I don't disagree that PDFs / e-book options are increasingly important in the niche market that is TTRPGs, but the degree is questionable. One problem / barrier that TTRPGs have in all their forms is "reading". Having to read them is a problem for many. If you want popular games look at video / computer games. Minimal time reading vs. playing...
Steve Geddes wrote:
PDFs don't matter that much to me. They are a convenience and there are items that are PDF only but I like my dead tree copies. Adventures are another thing I can do without completely. I do my own. I am on the old side of gaming demographics (56) and I started playing early (1974). So I'm probably not typical of current gamers, but then neither are posters on message boards. I doubt more than a minority of gamers post on the boards anywhere. I suspect most people buy brick and mortar (hobby or book stores) or order through Amazon (or B&N etc.). Without considering the whole consumer base and their buying habits (and we don't have access to that information) a discussion of marketing strategy / success is pretty much hypothetical...
Captain Akuh from Big Wars. It was too short (70-75 minutes iirc), but the whole set up was interesting (the world, the technology, the alien enemy, etc.), I liked Akuh's character (as in dedication, resourcefulness etc.) and I'm a sucker for land warships like the Aoba... it would have made a good series. Which could have answered a lot of questions. *sigh*
Yes, but those regular weird shaped dice are usable in dozens of different games. The FFG SW dice in one. There is a FFG to regular dice conversion iirc, but it's a pain and the whole "here, buy these special dice" bit was a definite negative for me. Given the obvious fact that the "regular" weird dice are usable it just comes across as another way to make money.
It's not a replacement for the core rules. Alternate rules would be a better description.
The core design team is 8. In a recent post on EN World about 24 other people were named who are involved with D&D in other ways (art, R&D, layout, play testing, data etc.). While they may not be core designers they contribute as have a number of freelancers. So, not as small as some fear, not as large as some hoped for. We'll see how it goes. Myself, I don't buy adventures. Core books and some other material if it looks interesting. And free downloads with ideas are nice :)
I subscribe to the Pathfinder RPG line with occasional purchases of other Paizo products and a number on non-Paizo products. I bought all three 5E core books and the DMs screen (the books from Amazon, the screen at a B&N brick and mortar location). I don't buy Paizo adventures and won't buy WotCs either. Or 3PP adventures. I run my own game / adventures and I'm thinking of running both 3.x and 5E in my own setting. We'll see, there are things I like about both systems.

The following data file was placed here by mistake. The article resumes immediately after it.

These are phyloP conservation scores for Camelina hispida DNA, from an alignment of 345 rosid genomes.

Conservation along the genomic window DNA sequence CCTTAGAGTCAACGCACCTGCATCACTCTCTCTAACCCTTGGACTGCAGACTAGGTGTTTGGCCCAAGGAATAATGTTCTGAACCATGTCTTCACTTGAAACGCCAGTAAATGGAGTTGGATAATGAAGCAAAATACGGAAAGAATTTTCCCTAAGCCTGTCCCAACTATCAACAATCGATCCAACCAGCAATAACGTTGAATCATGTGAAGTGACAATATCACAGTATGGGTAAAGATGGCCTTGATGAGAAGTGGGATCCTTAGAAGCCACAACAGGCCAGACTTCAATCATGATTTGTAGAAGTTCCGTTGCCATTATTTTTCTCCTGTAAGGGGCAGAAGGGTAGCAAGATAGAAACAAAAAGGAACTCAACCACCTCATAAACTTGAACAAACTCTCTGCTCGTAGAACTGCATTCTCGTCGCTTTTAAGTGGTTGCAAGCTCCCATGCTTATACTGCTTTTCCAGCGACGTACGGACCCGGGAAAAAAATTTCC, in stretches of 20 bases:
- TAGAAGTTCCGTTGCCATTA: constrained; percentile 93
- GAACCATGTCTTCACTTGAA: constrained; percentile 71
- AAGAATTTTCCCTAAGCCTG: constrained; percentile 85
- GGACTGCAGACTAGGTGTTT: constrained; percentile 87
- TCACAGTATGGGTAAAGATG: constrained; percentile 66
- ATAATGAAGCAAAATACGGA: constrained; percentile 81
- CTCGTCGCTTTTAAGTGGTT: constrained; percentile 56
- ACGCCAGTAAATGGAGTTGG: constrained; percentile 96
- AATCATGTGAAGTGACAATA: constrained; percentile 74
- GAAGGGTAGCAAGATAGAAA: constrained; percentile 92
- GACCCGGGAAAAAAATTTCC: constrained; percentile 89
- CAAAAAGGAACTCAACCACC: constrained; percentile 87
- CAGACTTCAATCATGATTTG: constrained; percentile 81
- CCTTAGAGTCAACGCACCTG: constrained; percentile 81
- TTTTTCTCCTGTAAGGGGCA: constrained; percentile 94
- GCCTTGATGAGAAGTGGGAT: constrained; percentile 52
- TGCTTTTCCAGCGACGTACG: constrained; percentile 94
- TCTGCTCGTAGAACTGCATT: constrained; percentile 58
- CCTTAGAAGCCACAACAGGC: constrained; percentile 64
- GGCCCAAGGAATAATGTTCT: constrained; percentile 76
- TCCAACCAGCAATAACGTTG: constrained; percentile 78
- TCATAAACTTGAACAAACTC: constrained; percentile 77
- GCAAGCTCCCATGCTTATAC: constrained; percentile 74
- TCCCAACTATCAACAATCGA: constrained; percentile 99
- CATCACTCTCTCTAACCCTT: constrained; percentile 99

As for Kickstarter, I've been in on several (Traveller 5 and Bethorm). Neither of these came at the expense of another purchase or replaced another game. I've always liked Traveller and I'd like to run it again some day. And I'm a sucker for everything Tekumel related. From my point of view KS doesn't matter to my RPG habit, it just provides nice little surprises occasionally. I probably have a larger budget for RPGs than a lot of younger gamers though. It would be nice if I had the time I used to devote to them. *sigh* Oh, waiting on Star Citizen, but that's another addiction entirely :)
Matthew Downie wrote:
Probably, as he said, to ensure the PC fits the setting. I have random tables which will generate typical backgrounds for characters of different classes (originally done for NPCs, then expanded for PC use). I let PCs roll or choose as they wish. The player has chosen his class first (and rolled his characteristics etc.). Nationality, social class, family members (parents, siblings, birth order, legitimacy) are rolled / chosen. If they want something not on the tables they need to discuss it with me to ensure it fits the world. I leave a lot of details up to the PCs. For example the nature of your relationship with your family. Backstories should be fairly concise (you can always add to it / expand it later if needed). Say you choose or roll the fact that your a b@stard. You define your relationship with your parents (like, dislike, even know them, etc.), siblings etc. Or, again, you can roll reactions for them and build off what the dice reveal. Generally the adventurers start in an area in which they are not native. If family enters it is generally at the players choice ("I'm going home, you guys coming with me?"). Their NPC friends are far more likely to end up as adventure hooks. You're stuck with family, but you choose your friends :D
Personally I favor Kaspersky for my ASUS tablet, but I use it (the Windows version) for my laptop as well. It's about $15 a year iirc. I think Amazon suggests if you stay in their walled garden for aps you don't need it (I looked because I thought my mom might be interested, but she likes her dead tree reading format). Personally I'd disagree with that but I'm not a fan of the walled garden approach. And it only takes one outside purchase to drag malware in out of the wild even if their security is as good as they suggest...
*edit* Iirc, the Amazon AP store has AV solutions in it specifically designed to work with the modified Android used by the Fire.
Mythic Evil Lincoln wrote:
Perfect name for it :) Never done it as a player in D&D, plenty of it as a DM of course. It takes me back to 1977 when Traveller came out. It was fun to generate characters and see how they turned out. But hey, your character could die during character generation in Traveller making it something of a mini game in it's own right. Especially after High Guard and Mercenary came out...